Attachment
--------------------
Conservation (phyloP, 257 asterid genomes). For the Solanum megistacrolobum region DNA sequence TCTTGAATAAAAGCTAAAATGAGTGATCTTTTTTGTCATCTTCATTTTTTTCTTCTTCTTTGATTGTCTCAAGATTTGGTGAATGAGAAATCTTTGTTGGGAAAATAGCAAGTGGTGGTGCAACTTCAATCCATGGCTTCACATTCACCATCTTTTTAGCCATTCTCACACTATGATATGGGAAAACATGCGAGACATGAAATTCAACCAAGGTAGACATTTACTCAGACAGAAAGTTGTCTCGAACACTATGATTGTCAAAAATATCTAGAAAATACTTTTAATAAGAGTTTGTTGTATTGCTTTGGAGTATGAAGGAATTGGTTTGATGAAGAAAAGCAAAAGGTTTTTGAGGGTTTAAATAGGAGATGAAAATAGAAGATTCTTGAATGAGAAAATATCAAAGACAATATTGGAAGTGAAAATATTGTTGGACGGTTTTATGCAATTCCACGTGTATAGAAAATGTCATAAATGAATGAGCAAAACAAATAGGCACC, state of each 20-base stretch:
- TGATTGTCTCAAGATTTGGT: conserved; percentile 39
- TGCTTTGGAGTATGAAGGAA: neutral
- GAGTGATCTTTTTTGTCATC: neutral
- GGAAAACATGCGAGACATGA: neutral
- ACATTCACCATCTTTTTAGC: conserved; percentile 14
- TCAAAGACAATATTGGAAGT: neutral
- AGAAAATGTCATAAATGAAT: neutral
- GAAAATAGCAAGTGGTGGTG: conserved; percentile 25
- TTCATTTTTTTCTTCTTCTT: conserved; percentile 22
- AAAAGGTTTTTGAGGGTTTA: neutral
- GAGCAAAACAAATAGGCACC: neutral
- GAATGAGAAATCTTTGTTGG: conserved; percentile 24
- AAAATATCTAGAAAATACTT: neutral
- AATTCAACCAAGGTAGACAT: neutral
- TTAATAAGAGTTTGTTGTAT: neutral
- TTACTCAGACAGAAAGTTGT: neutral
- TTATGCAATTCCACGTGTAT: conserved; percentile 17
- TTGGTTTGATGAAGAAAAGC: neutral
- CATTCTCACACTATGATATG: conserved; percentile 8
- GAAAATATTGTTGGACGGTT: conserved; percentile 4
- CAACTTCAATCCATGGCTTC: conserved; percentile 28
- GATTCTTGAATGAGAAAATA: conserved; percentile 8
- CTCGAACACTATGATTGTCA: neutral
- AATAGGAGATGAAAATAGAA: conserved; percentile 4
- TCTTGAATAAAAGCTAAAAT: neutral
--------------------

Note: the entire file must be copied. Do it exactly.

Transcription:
Conservation (phyloP, 257 asterid genomes). For the Solanum megistacrolobum region DNA sequence TCTTGAATAAAAGCTAAAATGAGTGATCTTTTTTGTCATCTTCATTTTTTTCTTCTTCTTTGATTGTCTCAAGATTTGGTGAATGAGAAATCTTTGTTGGGAAAATAGCAAGTGGTGGTGCAACTTCAATCCATGGCTTCACATTCACCATCTTTTTAGCCATTCTCACACTATGATATGGGAAAACATGCGAGACATGAAATTCAACCAAGGTAGACATTTACTCAGACAGAAAGTTGTCTCGAACACTATGATTGTCAAAAATATCTAGAAAATACTTTTAATAAGAGTTTGTTGTATTGCTTTGGAGTATGAAGGAATTGGTTTGATGAAGAAAAGCAAAAGGTTTTTGAGGGTTTAAATAGGAGATGAAAATAGAAGATTCTTGAATGAGAAAATATCAAAGACAATATTGGAAGTGAAAATATTGTTGGACGGTTTTATGCAATTCCACGTGTATAGAAAATGTCATAAATGAATGAGCAAAACAAATAGGCACC, state of each 20-base stretch:
- TGATTGTCTCAAGATTTGGT: conserved; percentile 39
- TGCTTTGGAGTATGAAGGAA: neutral
- GAGTGATCTTTTTTGTCATC: neutral
- GGAAAACATGCGAGACATGA: neutral
- ACATTCACCATCTTTTTAGC: conserved; percentile 14
- TCAAAGACAATATTGGAAGT: neutral
- AGAAAATGTCATAAATGAAT: neutral
- GAAAATAGCAAGTGGTGGTG: conserved; percentile 25
- TTCATTTTTTTCTTCTTCTT: conserved; percentile 22
- AAAAGGTTTTTGAGGGTTTA: neutral
- GAGCAAAACAAATAGGCACC: neutral
- GAATGAGAAATCTTTGTTGG: conserved; percentile 24
- AAAATATCTAGAAAATACTT: neutral
- AATTCAACCAAGGTAGACAT: neutral
- TTAATAAGAGTTTGTTGTAT: neutral
- TTACTCAGACAGAAAGTTGT: neutral
- TTATGCAATTCCACGTGTAT: conserved; percentile 17
- TTGGTTTGATGAAGAAAAGC: neutral
- CATTCTCACACTATGATATG: conserved; percentile 8
- GAAAATATTGTTGGACGGTT: conserved; percentile 4
- CAACTTCAATCCATGGCTTC: conserved; percentile 28
- GATTCTTGAATGAGAAAATA: conserved; percentile 8
- CTCGAACACTATGATTGTCA: neutral
- AATAGGAGATGAAAATAGAA: conserved; percentile 4
- TCTTGAATAAAAGCTAAAAT: neutral